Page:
Perfection, thy name is Apple




I’ve decided that an apple is the perfect food. Why, you might ask?

1. It’s round, and I identify with that.
2. It’s sweet, and no matter how much we’re told that sugar is evil, we all like it and it makes our lives happier.
3. It’s crunchy: my teeth, gums, jaws, and esophagus are all getting a great workout, which I count as my exercise for the day.
4. There is a star in the middle if you cut it in the right way, no doubt the universe confirming what I already know about myself, dahling.
5. Everyone has a favorite apple. A totally scientific study I just conducted did not come up with even one negative answer stating s/he doesn’t have a favorite because s/he hates them all. Given it’s the internet, I was expecting just such an answer (you $@&””ing !!/@! you must be working for the apple lobby!!!!) Nothing even close to that was stated. Honest.
6. You can take an apple with you when the mobs start chasing you down with torches and pitch forks. Totally mobile and easy to cling to.
7. I like the color red.
8. Teachers like them, and who doesn’t like teachers?

That might be it. Signing out. Crunch. Swallow. 🍎



Home Sweet Kitchen


My fiancée and I recently bought a coastal farmhouse built in 1901. The house is spacious with high ceilings, hardwood floors, and elegant woodwork. The property was love at first sight for both of us.

But I hated the kitchen! Cramped and crowded into one small portion of a large space, the kitchen had dark brown cherry cabinets on one side and mismatched glossy white utilitarian cabinets on the mud room side. It was a visual disaster. To make things worse, a kitchen peninsula was set diagonally into the room at a height that was substantially lower than standard. The peninsula blocked light from the beautiful windows over the sink. It cut the room into sections, visually and literally. There was nothing in the kitchen that honored the 1901 house. It was as though a 1990s oddly placed but upscale suburban kitchen had come for a very long visit.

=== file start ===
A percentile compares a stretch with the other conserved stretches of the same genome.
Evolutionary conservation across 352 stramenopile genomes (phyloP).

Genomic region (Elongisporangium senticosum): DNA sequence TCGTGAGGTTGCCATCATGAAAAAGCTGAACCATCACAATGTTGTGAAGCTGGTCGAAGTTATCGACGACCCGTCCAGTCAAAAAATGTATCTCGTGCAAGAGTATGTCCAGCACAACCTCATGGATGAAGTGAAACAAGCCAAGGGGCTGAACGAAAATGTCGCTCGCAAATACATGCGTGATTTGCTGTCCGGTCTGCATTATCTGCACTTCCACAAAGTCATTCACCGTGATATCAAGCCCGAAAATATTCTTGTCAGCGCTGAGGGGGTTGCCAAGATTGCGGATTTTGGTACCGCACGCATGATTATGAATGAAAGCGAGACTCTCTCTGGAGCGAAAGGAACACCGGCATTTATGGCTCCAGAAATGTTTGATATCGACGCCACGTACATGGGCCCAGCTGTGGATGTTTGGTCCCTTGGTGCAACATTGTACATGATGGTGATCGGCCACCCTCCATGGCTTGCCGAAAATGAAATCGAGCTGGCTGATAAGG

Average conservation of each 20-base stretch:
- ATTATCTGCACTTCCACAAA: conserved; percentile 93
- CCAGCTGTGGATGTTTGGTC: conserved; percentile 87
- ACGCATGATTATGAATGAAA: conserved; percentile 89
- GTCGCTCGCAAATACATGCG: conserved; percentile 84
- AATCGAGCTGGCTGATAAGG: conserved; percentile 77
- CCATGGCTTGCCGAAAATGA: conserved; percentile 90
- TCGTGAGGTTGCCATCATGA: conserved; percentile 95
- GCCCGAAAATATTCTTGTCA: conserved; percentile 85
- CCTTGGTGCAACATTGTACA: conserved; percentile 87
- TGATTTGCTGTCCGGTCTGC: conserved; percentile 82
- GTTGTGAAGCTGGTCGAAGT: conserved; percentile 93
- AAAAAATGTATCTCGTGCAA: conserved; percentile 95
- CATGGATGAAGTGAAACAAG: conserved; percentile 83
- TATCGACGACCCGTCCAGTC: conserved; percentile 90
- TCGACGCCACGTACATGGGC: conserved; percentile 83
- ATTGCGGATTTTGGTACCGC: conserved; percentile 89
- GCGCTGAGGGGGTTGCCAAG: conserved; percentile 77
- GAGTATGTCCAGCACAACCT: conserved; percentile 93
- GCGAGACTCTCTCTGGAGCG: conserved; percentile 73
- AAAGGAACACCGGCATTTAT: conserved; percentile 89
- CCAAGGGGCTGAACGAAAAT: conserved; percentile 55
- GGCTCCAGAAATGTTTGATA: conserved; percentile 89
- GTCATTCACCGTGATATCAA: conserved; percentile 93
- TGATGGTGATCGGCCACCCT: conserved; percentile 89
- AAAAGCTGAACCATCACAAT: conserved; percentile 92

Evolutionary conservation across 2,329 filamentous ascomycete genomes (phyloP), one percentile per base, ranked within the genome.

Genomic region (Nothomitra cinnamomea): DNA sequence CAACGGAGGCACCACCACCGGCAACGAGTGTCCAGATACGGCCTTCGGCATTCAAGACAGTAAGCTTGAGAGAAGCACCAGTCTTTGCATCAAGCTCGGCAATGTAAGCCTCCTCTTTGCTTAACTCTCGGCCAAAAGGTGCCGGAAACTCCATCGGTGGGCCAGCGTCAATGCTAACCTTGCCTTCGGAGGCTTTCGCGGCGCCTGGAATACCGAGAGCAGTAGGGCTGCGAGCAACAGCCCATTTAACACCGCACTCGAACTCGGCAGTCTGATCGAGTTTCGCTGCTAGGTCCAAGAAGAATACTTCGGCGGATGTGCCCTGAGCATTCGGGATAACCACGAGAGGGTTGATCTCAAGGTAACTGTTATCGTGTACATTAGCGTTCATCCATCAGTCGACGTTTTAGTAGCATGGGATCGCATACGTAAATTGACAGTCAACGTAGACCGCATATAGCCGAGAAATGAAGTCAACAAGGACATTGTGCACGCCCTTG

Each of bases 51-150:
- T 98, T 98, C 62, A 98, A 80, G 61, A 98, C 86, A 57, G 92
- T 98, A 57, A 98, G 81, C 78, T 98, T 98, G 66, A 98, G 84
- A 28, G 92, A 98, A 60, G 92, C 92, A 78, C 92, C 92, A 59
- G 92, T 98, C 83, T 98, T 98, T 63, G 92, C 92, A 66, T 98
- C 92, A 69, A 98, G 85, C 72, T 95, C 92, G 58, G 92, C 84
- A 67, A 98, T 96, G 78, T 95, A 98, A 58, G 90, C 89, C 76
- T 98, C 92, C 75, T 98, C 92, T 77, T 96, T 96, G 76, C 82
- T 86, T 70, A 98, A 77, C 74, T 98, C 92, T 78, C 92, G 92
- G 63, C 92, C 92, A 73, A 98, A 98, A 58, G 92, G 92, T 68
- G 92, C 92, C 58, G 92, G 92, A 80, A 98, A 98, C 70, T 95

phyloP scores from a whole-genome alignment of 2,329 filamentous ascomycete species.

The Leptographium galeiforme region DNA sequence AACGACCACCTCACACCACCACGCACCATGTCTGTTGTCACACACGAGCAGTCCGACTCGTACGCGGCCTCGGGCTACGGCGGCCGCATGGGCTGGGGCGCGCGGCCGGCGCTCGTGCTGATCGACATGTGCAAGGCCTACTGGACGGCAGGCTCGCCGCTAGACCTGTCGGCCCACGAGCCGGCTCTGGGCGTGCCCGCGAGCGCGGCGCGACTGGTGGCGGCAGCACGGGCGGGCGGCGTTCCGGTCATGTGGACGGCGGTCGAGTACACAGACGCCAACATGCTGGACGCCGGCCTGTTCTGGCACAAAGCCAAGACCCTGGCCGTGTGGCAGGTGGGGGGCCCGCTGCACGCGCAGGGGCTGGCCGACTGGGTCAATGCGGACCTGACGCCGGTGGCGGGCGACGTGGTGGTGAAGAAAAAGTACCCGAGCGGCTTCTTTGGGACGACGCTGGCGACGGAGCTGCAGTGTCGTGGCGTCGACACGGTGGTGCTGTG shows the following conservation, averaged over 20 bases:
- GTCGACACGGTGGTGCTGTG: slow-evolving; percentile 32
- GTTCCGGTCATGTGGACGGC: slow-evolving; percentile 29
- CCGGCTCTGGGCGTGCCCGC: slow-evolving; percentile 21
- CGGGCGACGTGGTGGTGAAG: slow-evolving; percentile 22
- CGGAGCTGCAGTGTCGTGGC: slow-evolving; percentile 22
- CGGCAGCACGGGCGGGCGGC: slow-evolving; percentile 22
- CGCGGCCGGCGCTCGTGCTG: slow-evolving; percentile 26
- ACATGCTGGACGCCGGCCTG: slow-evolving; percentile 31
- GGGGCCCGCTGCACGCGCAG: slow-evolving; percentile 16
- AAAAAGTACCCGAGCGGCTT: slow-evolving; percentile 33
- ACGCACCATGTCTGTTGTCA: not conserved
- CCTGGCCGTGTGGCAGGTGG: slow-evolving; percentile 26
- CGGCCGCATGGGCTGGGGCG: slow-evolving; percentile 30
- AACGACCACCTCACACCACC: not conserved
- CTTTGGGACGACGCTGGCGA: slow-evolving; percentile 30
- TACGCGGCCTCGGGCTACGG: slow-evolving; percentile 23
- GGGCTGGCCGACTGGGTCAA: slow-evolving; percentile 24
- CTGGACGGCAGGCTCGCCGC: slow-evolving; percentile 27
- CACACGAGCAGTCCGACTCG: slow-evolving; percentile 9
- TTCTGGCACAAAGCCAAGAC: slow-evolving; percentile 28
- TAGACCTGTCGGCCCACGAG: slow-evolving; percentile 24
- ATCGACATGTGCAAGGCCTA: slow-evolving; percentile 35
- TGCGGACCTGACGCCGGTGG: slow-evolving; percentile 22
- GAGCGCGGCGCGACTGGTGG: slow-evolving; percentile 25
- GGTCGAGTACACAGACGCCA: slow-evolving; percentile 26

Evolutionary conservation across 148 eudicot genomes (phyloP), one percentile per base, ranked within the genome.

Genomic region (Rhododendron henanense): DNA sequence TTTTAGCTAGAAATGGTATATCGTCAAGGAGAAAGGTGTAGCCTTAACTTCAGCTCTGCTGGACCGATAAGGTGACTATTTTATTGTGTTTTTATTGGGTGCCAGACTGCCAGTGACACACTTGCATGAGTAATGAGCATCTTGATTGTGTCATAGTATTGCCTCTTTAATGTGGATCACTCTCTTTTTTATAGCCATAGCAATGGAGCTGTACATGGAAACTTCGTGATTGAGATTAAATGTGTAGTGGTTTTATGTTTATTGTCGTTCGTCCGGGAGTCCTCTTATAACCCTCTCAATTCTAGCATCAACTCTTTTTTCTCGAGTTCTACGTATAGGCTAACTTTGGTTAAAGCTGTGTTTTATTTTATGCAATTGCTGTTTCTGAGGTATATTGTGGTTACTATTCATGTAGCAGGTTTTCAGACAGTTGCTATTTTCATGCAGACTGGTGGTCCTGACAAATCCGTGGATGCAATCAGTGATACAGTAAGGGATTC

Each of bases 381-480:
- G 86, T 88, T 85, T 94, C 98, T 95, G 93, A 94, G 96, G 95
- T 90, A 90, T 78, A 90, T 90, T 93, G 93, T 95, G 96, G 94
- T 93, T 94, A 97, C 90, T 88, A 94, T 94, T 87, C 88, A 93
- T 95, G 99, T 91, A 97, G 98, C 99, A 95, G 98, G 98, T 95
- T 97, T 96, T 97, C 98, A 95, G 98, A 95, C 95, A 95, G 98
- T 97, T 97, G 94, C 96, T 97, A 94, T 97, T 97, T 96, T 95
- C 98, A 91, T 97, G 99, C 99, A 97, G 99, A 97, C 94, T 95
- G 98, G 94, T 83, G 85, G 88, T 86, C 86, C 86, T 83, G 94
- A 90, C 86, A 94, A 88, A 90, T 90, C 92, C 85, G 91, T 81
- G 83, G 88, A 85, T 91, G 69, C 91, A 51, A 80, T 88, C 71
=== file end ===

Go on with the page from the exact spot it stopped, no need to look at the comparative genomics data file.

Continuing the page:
I asked my friends and sisters for advice on how to fix this disaster. Most said to live with it the way it was. Several thought the dark cabinets looked good enough. Everyone said I was being too picky. Of course I didn’t listen to them. What else is new? I have a strong sense of style and knew I had to fix the problem or I’d never enjoy my kitchen. So I asked my son the architect for advice. His pay for services rendered was a pizza dinner.

He immediately suggested that the diagonal sun-blocking peninsula had to go. We agreed, but I needed the cabinet space that it provided. He recommended an alternative: take the peninsula out, and build a new, straight, standard height peninsula at the corner where the kitchen door leads to the dining room. He felt this would open up and extend the kitchen into unused space. Furthermore, by painting the entire room the same color, the kitchen would appear more integrated with the mud room side. He also suggested we install a small sink preparation unit into the peninsula.

It was a lot to think about. I realized we had been thinking of the kitchen as it was already defined; that is, crowded into one small part of the overall space. His idea to extend the kitchen visually by utilizing empty space was the inspiration for the eventual design. I didn’t use his specific idea for a peninsula. But the concept of opening up the space was freeing to me. It inspired us to build an island that fit perfectly into the extended space. We even used the same granite countertop and cabinets from the existing peninsula to craft the new island! We painted the entire room the same color, built new closet doors and painted every door and cabinet frame the same color, and installed all new hinges and door pulls. The result is a gorgeous kitchen that looks like it belongs in our beautiful house.